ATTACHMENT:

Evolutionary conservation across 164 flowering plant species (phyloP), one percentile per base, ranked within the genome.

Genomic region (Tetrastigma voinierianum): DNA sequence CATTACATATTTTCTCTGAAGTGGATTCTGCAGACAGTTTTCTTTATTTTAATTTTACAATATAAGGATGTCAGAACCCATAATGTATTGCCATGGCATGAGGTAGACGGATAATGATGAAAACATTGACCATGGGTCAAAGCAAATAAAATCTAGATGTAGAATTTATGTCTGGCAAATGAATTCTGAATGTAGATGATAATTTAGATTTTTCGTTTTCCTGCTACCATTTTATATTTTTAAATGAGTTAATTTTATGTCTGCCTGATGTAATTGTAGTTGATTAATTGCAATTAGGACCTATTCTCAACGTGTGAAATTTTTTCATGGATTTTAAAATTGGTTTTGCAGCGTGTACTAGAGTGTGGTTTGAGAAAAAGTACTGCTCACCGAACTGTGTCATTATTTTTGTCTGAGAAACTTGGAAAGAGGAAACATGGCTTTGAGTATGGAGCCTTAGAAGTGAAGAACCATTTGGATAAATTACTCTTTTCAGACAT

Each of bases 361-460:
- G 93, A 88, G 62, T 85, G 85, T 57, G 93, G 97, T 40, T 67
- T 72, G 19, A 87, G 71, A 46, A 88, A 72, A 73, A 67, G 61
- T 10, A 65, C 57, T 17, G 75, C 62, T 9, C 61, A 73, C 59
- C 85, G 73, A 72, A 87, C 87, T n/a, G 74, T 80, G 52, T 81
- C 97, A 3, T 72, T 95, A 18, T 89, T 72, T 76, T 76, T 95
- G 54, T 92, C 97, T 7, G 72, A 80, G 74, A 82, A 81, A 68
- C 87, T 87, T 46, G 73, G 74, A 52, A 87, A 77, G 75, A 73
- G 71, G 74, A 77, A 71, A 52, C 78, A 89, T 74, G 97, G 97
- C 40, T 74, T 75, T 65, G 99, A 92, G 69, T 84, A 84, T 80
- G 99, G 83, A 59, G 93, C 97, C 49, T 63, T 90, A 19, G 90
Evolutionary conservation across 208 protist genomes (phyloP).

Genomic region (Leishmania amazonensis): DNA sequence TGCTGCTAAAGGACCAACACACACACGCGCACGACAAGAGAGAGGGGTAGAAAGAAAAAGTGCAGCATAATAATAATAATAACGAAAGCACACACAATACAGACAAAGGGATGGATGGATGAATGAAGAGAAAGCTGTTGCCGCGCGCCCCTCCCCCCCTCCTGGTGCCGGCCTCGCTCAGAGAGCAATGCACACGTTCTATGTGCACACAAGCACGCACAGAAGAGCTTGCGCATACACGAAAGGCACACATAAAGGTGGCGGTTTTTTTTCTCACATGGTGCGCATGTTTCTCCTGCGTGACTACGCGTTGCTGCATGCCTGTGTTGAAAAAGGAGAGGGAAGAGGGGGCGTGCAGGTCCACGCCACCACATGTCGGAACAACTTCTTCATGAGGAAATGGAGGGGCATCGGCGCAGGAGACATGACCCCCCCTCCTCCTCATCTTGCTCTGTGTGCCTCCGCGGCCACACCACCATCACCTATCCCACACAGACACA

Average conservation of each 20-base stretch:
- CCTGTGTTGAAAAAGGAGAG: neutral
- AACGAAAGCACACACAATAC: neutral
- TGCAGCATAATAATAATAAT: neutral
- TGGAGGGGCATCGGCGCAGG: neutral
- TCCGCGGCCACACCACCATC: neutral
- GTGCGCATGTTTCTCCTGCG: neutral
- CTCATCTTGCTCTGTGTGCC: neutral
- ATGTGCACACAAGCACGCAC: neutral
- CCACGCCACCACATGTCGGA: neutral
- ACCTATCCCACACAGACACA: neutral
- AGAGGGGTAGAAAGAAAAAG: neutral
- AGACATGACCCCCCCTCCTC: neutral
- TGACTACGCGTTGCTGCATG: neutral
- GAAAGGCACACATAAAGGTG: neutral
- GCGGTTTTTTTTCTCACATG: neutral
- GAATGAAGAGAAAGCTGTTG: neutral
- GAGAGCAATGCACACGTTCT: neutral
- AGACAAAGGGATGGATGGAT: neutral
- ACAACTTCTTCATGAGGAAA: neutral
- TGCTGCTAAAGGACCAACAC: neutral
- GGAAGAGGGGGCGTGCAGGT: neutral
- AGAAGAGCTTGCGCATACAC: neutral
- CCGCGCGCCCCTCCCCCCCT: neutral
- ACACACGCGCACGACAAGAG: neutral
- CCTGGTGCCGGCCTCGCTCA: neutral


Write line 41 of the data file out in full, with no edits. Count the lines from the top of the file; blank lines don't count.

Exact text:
- CCTGGTGCCGGCCTCGCTCA: neutral